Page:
I recommend reading it, especially if you are a Democrat that seriously wants to win back the White House. But whether or not he gets the nomination will highly depend on how well he is received by the anti-war left. But all indications are beginning to show that he will have a difficult time, because of the Nancy Pelosis, the Jack Murthas, and the John Kerrys. They are among the ones that voted for the authorization to use force in Iraq and now are doing everything they can to undermine that operation, at every twist and turn along the way.
During a campaign swing across the state this past weekend, the Indiana senator's mellow demeanor, folksy Midwestern charm and credentials as a governor and U.S. senator gave Bayh threshold credibility with most of the rank-and-file Democrats he met.
But Bayh has something else that’s not an asset, something that gives a reporter a distinct sense of déjà vu: his vote for the Iraq war resolution in 2002.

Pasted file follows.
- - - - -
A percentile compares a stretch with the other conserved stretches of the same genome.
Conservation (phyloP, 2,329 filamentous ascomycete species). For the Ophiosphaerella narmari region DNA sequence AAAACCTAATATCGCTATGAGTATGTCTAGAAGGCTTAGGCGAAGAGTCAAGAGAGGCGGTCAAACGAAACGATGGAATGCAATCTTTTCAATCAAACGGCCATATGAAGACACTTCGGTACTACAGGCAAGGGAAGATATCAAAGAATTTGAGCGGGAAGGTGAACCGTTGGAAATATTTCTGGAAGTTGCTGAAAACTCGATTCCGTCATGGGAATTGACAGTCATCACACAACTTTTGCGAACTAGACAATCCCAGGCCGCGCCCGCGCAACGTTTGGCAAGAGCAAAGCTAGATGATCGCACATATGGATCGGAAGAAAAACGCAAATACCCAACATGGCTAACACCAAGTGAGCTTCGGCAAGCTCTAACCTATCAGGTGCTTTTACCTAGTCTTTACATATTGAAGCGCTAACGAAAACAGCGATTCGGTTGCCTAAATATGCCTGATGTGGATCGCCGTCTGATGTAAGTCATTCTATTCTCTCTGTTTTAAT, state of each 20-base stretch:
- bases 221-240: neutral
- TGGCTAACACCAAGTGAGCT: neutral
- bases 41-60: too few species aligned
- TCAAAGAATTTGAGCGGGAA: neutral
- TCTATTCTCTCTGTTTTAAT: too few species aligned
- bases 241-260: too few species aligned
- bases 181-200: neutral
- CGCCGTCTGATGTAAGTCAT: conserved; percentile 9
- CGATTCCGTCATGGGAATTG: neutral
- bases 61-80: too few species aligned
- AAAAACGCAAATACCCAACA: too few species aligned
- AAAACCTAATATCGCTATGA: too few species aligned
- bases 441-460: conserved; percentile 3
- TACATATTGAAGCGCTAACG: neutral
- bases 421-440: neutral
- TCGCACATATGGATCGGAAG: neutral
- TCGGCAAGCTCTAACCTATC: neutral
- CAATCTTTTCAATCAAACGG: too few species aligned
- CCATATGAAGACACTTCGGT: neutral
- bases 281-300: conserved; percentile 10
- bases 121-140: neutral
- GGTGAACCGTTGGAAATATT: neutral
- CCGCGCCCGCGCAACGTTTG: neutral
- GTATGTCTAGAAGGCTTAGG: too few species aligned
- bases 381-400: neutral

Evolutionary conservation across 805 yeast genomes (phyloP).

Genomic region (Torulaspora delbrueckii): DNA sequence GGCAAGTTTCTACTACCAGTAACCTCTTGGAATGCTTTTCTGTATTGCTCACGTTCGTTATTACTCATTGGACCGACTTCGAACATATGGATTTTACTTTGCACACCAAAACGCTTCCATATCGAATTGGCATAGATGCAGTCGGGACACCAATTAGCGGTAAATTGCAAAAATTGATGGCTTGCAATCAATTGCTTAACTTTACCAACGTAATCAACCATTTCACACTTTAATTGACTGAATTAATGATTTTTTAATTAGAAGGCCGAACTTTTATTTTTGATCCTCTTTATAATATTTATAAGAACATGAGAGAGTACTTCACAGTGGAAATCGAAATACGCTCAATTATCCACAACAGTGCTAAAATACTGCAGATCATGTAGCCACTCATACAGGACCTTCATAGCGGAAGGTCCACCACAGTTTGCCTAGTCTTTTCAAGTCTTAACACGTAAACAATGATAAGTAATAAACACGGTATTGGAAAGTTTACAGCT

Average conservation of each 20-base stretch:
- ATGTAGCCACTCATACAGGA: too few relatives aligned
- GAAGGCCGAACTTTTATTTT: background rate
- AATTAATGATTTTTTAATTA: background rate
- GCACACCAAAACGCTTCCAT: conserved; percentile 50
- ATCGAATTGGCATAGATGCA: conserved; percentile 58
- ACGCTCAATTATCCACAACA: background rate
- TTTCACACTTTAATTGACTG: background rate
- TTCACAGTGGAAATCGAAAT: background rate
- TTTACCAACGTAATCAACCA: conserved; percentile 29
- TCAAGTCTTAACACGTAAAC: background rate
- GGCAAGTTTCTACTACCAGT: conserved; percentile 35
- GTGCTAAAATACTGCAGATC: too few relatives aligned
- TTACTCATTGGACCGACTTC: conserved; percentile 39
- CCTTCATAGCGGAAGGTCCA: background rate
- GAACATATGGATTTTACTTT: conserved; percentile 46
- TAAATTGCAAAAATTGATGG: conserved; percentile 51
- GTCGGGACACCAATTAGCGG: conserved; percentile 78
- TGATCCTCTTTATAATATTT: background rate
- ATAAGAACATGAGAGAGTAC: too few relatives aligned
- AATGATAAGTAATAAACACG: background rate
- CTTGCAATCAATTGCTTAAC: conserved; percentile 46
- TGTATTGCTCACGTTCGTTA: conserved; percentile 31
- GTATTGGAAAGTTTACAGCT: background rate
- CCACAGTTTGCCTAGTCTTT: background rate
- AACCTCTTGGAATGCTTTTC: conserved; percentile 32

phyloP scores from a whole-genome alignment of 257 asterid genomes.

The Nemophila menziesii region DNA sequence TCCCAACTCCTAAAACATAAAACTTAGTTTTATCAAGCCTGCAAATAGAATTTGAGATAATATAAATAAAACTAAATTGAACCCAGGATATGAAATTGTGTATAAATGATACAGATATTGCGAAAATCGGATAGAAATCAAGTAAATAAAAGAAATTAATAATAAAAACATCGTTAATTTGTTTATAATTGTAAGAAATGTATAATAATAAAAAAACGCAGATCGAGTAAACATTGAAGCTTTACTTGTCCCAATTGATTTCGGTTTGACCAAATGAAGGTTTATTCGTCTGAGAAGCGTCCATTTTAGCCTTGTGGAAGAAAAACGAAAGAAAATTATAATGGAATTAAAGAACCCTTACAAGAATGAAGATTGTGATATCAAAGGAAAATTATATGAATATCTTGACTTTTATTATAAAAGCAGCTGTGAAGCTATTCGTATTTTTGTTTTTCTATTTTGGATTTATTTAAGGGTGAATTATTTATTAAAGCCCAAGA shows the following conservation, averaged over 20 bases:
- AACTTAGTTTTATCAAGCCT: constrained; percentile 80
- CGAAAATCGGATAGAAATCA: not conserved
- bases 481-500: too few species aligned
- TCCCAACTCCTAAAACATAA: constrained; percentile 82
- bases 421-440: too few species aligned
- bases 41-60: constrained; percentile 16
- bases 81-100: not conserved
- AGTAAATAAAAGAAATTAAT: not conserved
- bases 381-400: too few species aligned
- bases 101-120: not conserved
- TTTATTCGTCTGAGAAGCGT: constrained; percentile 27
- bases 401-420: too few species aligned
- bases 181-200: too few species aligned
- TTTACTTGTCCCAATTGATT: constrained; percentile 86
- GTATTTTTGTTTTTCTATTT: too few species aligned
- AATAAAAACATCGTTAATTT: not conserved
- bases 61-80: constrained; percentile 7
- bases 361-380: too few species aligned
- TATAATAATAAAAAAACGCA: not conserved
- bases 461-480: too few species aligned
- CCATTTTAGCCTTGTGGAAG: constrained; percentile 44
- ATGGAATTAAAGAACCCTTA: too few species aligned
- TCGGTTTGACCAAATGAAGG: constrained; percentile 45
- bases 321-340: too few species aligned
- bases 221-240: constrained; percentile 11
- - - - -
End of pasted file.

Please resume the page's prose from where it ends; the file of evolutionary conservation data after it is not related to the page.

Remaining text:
Ah, that haunting resolution has come back to roost, as a litmus test for 2008. A vote that was taken in October of 2002, now becomes the single most important issue for the future.
Here is one woman's complaint to Bayh at one of the forums he attended:
In a room at a community college in Osceola where a dozen people had gathered to meet the senator, Carole Waterman told Bayh that her son, a Virginia National Guardsman, had returned from a stint in Iraq. She didn’t want him or anybody else's son to be sent there.
“How are we going to get ourselves out of this morass? Killing our troops, killing the Iraqis, breaking our budget… It makes no sense to me at all,” Waterman told Bayh. “I’m wondering how you feel about that.”
Here is another complaint from a man:
At a living room event in Sioux City on Saturday night, former Woodbury County chairman Al Sturgeon told Bayh that rank and-file Democrats still feel “outrage over this incredible debacle in Iraq.”
Calling it “the biggest political and military blunder of my lifetime,” Sturgeon said to Bayh, “I’d like you to explain your vote on the war and why you gave the president a blank check to get us into this disaster.”
Sound familiar? Sure it does. (See: Cindy Sheehan)
But now, let's look at how Bayh handled these questions.